Birds of Prey

Harris' Hawk

Latin name: Parabuteo unicinctus
Weight: Male - 1.5 pounds, Female - 2.2 pounds
Wingspan: 40 - 47 inches
Life expectancy: 10 - 15 years

Habitat and Distribution: Harris' Hawks prefer semi-arid habitats like savannahs and scrub prairies. Their nests are usually placed in saguaros, mesquites, and paloverdes. Urban nests are placed in cottonwood, pine, and palm trees and on transmission towers. Historically, Harris' Hawks were distributed from San Diego, California, east to Louisiana, and into Central and South America. In North America, they now occur from Blythe, California, and east through central and southern Arizona, southeastern New Mexico, and southern Texas. Infrequently, they occur in Kansas, Louisiana, Colorado, Utah, and Nevada.

Diet: Harris' Hawks feed on rabbits, rodents, snakes, lizards, and other birds.

Status: No special status.

Personal Biography: The Nature Center's Harris's Hawk came to us from a wildlife rehabber in Ohio in October of 2003. She was born in captivity and kept illegally in Utah for several years. She was then used as an education bird by a naturalist in Utah before she came to the rehabber that placed her with the Nature Center. When we received the hawk, she was at least 10 years of age.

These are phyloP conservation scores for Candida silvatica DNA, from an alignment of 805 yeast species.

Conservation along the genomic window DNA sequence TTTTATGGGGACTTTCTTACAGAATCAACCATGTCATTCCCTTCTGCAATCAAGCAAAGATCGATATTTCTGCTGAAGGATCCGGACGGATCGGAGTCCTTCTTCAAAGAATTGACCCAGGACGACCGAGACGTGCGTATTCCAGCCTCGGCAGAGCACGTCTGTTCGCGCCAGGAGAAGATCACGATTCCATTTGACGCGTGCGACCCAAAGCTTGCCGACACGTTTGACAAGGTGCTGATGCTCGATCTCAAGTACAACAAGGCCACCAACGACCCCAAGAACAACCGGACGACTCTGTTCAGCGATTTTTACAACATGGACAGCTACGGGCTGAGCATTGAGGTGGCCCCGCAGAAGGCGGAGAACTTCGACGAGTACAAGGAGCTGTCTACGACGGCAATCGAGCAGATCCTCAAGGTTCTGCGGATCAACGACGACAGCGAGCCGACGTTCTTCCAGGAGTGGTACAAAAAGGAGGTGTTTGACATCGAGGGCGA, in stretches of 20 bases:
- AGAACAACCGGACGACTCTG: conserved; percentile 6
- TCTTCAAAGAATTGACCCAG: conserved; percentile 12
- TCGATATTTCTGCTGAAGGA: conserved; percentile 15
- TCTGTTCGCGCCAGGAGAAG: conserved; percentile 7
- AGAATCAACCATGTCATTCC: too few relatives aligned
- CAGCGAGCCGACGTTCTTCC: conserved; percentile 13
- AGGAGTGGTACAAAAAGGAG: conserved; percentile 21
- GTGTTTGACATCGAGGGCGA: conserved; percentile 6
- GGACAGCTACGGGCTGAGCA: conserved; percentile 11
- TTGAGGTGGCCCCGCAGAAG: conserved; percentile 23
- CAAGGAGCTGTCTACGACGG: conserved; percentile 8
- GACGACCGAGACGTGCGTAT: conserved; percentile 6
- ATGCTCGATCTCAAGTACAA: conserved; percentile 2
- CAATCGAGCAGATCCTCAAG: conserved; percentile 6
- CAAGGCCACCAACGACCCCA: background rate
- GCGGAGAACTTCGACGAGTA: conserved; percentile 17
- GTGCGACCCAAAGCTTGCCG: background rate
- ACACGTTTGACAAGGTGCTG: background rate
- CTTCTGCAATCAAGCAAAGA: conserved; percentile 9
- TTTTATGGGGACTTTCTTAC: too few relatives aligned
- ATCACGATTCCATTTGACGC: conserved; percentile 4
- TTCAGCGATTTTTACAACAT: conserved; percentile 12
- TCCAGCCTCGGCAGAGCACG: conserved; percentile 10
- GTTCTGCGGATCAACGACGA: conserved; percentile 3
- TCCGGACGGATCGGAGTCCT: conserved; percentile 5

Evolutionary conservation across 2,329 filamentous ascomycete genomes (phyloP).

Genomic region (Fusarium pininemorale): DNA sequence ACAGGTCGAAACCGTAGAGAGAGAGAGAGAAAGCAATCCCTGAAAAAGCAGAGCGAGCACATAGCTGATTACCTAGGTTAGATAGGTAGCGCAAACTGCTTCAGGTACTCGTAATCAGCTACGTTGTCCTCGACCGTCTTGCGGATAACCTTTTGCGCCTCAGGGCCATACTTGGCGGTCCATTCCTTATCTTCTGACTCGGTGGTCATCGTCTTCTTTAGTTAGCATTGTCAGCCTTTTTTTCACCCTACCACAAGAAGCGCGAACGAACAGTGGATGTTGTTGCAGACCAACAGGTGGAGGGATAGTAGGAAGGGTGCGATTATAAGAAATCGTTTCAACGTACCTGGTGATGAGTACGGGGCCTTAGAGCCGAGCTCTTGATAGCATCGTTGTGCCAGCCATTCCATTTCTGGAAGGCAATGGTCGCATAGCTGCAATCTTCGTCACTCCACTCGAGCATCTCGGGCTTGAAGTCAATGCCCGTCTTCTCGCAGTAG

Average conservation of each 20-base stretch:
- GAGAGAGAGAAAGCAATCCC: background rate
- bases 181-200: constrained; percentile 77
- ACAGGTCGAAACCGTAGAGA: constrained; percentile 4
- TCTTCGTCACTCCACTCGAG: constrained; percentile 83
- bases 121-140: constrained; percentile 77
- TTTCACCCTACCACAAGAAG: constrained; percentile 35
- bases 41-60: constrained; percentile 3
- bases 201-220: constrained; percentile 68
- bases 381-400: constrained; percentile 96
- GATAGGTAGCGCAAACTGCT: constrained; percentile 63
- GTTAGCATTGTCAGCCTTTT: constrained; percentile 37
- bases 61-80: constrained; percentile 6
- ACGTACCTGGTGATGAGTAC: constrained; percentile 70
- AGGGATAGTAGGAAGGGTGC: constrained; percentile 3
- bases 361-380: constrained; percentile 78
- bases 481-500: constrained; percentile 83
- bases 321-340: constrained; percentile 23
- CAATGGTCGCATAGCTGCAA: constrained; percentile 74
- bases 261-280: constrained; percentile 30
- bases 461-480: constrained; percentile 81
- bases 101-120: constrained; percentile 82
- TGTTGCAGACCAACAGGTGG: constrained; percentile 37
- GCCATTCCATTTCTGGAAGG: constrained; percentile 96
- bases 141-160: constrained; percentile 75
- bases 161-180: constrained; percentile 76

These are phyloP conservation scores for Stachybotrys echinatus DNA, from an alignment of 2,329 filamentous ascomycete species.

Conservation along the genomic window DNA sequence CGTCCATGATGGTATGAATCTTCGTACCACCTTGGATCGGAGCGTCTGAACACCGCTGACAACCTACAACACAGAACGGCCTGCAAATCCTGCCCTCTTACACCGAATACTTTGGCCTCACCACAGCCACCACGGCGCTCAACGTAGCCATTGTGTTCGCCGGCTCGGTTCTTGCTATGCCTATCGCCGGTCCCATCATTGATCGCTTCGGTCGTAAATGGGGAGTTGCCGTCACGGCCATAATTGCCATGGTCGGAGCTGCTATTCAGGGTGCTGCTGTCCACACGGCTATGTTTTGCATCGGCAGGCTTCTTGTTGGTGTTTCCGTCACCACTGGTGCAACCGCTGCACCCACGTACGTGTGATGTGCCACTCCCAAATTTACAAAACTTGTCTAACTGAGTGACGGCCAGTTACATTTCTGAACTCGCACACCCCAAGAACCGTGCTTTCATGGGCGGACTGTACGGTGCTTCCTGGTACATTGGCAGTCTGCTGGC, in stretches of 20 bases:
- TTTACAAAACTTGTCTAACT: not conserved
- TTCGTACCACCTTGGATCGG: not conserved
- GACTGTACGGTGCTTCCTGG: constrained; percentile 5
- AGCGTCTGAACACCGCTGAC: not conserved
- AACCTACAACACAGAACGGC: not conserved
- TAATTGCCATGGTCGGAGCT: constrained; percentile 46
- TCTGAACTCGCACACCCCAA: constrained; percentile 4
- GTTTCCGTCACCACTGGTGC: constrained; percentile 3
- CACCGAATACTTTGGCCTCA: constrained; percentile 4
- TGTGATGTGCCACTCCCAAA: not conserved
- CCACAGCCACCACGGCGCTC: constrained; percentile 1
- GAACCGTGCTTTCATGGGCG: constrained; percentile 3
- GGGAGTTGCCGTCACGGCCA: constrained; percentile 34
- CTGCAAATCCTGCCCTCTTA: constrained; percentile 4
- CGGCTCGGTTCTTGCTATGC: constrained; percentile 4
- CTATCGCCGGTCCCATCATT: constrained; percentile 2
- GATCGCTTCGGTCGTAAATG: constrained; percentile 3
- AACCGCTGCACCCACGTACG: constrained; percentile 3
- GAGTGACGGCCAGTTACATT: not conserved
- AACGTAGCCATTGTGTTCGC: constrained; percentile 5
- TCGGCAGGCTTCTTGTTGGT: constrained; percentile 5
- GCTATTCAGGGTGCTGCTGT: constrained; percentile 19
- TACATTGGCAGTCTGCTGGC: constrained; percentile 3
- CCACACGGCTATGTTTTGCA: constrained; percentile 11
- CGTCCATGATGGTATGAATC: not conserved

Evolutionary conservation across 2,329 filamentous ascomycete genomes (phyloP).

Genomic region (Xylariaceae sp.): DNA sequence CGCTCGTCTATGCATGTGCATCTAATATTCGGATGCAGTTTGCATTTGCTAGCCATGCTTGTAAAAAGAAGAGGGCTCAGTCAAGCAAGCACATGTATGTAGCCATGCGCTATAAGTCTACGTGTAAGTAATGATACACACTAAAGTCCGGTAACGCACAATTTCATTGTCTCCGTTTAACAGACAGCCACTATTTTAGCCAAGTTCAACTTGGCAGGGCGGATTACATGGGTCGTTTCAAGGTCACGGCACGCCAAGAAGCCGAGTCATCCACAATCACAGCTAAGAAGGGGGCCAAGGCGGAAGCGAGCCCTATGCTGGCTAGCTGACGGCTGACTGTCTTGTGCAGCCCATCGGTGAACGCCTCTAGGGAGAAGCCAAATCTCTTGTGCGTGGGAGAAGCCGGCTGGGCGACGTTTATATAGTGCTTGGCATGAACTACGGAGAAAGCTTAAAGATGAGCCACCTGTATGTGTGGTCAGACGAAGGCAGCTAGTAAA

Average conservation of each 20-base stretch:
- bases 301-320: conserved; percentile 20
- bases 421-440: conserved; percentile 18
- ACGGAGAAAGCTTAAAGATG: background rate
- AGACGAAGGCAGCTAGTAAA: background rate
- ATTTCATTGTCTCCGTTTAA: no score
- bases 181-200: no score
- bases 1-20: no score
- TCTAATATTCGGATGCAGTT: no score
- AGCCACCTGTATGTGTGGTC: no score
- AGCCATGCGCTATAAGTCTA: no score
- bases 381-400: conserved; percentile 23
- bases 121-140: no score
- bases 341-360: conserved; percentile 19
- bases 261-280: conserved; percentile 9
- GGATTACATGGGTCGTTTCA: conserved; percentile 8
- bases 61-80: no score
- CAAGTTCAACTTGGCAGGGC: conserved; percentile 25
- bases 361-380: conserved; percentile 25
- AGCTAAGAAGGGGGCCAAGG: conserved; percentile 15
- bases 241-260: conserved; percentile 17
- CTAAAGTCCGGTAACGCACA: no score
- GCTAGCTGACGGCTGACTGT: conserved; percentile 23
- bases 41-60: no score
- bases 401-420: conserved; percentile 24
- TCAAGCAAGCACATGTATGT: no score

Facts: Helpers (siblings and other group members) improve nest success by participating in nest building, incubation, feeding, nest defense, and prey deliveries to the young.

Harris's Hawks use cooperative hunting techniques to catch prey. A family group breaks into smaller groups that make "leap frog" flights. If the prey is in the open, the smaller group makes the kill. Otherwise, one or two hawks land and pursue it while the others wait in ambush. If the prey does not come out, individuals will stoop on it, "herding" it toward the other members.

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You can help support the care of our live animal collection by participating in our Sponsor an Animal program. Your financial support funds the cost of medications, food and personal care, as well as proper housing and upkeep of the animal enclosures. Because each animal's needs are different, the cost of sponsorship varies. For information about animals which are currently available for sponsorship call (203)-966-9577.